With Thay’s gentle and compassionate humor, we discover the teaching of Right Diligence. This is the eighth talk during the 21-Day Retreat with the theme Path of the Buddha. The date is June 11, 2009 and we are at the Lower Hamlet of Plum Village.

The Four Noble Truths are an exact science – there is right view and wrong view. For the Fourth Noble Truth, the Path and well being, we have Right View. For the Second, ill being, we have Wrong View. They are opposites. Thay reviews Right Thinking, Right Speech, Right Action, and Right Livelihood in the context of well being and ill being.

In this talk we continue with a teaching on Right Diligence. What is the difference between diligence and effort? Intensive versus regularity. Why is diligence better (easier) than effort? How does Right Diligence bring well being? What is Wrong Diligence and why does it bring ill being? Practical tips for practice are offered.

The story of Frederick, a businessman, and his wife Claudia and their son Phillip. The story concludes with a wonderful teaching on walking and carrying peace in every step.

True Diligence

Consciousness Diagram
Source: The Mindfulness Bell, Summer 2008

True Diligence is often described in four steps.

First, the unbeneficial seeds are in us. Be skillful to not let these seeds arise in us. Thay teaches on consciousness – store and mental consciousness. We can practice to lullaby these seeds of suffering to sleep.

Second, if by chance that seed of suffering has manifested then we need to do something to let it go back to store consciousness. Don’t allow it to stay too long. Not suppressing but helping it to go back. This is appropriate attention.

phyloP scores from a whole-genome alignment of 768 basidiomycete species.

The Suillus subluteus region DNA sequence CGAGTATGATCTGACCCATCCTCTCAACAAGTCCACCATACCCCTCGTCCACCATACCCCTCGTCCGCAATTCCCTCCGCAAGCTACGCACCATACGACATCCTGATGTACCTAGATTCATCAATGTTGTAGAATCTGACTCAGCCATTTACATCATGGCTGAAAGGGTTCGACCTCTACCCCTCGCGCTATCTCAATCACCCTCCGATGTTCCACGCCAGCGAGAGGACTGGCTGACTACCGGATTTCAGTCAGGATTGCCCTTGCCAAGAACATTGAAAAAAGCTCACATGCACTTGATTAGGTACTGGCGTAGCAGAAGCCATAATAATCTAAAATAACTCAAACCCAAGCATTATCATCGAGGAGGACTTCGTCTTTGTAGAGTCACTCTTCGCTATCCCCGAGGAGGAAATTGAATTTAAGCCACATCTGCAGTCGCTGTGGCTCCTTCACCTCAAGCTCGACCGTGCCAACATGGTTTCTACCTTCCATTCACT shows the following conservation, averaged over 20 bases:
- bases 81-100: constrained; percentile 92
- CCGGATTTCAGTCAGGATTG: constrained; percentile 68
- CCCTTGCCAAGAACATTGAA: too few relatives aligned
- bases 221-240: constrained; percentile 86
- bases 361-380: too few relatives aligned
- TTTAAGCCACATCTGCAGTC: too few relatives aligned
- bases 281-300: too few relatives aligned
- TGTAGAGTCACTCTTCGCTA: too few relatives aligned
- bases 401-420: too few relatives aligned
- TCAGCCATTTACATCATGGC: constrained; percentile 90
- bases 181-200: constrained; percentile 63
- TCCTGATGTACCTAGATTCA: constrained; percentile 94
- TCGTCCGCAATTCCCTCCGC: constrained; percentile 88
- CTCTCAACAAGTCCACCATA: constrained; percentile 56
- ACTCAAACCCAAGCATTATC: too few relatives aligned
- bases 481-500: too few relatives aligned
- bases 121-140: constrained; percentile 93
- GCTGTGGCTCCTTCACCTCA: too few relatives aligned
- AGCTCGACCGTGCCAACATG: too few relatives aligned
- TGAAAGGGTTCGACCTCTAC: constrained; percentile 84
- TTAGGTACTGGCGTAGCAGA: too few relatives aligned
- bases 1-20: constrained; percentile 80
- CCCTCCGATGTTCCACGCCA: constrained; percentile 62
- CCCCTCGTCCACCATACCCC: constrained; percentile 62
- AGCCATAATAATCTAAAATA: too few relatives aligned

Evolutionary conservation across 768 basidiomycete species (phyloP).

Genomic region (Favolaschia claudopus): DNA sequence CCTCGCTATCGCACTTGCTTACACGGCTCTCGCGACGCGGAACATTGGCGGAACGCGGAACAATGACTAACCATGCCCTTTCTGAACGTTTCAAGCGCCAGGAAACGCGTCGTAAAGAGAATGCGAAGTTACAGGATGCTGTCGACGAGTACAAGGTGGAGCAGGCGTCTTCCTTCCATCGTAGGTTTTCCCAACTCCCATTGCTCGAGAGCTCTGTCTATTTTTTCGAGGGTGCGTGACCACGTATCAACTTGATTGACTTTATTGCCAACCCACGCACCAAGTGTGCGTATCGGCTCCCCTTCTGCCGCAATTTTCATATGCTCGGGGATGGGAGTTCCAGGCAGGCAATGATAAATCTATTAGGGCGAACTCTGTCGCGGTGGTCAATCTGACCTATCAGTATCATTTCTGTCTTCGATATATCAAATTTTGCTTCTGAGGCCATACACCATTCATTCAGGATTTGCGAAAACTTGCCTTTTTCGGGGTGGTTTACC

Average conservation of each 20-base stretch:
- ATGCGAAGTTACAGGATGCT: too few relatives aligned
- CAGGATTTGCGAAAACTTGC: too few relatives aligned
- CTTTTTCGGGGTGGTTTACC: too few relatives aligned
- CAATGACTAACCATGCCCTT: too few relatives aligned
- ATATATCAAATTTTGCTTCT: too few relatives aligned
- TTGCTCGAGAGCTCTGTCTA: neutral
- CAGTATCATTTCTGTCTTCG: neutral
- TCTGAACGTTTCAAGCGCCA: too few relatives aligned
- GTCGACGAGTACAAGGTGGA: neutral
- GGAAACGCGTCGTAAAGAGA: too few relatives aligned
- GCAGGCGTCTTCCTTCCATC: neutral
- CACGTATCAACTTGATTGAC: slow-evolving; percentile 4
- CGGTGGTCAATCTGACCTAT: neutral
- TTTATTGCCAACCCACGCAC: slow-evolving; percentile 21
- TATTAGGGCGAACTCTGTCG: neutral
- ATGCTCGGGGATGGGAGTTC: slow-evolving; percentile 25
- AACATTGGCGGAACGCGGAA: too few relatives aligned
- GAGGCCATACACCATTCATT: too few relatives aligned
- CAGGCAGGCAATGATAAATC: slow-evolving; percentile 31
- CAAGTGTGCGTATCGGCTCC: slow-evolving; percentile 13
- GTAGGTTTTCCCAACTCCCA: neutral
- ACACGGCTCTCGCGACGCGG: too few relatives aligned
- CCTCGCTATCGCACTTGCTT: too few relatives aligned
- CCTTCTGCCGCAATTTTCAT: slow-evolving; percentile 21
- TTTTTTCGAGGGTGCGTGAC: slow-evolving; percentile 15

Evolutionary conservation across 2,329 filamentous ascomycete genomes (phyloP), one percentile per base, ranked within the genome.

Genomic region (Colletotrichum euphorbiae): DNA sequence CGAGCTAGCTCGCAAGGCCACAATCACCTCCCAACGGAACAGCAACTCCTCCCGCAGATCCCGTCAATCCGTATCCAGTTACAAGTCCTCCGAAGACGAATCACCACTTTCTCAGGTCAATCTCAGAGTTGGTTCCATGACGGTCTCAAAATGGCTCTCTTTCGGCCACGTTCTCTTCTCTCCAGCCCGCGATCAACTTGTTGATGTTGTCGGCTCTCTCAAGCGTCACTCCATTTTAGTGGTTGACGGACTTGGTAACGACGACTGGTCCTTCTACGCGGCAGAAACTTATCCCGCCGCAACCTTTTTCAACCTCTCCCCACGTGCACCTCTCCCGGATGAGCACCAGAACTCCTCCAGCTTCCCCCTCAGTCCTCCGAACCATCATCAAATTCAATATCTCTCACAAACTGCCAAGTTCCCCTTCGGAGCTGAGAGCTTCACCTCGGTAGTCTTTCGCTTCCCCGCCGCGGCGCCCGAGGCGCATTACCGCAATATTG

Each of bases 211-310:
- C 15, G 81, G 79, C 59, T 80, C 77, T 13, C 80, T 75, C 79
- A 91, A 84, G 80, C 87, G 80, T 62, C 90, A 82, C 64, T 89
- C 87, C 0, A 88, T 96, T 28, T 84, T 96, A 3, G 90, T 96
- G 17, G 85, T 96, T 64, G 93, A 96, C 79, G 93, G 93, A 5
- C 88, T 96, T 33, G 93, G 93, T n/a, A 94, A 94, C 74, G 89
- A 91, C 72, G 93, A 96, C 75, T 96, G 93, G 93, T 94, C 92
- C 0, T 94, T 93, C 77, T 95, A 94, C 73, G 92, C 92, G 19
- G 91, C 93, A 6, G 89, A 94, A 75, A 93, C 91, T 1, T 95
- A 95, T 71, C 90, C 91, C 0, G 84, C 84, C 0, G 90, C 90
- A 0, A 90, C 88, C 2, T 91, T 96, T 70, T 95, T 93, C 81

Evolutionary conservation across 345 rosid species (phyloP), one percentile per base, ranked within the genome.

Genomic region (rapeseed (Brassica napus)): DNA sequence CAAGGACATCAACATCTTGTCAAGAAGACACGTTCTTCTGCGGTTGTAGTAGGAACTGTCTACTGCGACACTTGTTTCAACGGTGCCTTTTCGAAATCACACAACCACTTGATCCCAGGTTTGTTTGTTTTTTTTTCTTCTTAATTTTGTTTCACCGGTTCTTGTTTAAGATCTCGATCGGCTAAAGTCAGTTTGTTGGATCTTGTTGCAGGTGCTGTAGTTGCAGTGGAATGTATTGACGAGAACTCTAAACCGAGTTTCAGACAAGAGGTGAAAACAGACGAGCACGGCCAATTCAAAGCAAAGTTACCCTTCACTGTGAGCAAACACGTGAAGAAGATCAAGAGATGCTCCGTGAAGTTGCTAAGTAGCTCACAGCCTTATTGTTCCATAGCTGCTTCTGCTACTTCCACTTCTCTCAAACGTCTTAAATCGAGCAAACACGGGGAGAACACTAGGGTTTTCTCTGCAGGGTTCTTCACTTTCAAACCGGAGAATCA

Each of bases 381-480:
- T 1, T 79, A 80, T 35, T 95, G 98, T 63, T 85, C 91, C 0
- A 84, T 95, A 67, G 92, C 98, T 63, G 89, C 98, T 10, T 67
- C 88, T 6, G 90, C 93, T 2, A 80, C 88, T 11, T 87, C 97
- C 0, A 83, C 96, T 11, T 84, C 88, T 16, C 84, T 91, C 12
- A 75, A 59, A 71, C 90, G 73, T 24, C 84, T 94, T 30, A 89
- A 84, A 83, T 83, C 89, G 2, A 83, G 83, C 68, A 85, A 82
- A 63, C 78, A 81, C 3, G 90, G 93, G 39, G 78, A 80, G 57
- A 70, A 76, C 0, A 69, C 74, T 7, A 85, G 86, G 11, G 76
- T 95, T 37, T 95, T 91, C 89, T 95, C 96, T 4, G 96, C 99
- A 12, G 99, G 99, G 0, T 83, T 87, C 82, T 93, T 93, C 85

Third, we invite the beneficial seeds to come up. Like a good friend who you have not seen in a long time. Send an invitation to dissipate the darkness. Joy and happiness are always possible and give them a chance to manifest. How? One method is a sangha.

Fourth, when those beneficial seeds are present then we try to keep them present as long as possible. Help them to be strong. Again, what is a method for practicing this step?

Generosity

We continue the talk with a teaching on the second mindfulness training and how we consider the revision. The second mindfulness training is about generosity. How does it relate to right diligence? What is practicing generosity? Stealing?

Is it possible to have no more desire? Are you aware of your conditions of happiness? The talk concludes with a short teaching on the Sutra of the White Clad Disciple.

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The Arrow of Desire

February 10, 2011. 92-minute dharma talk given by Thich Nhat Hanh from the Dharma Cloud Temple, Upper Hamlet, Plum Village. We begin with 17-minutes of chanting and singing.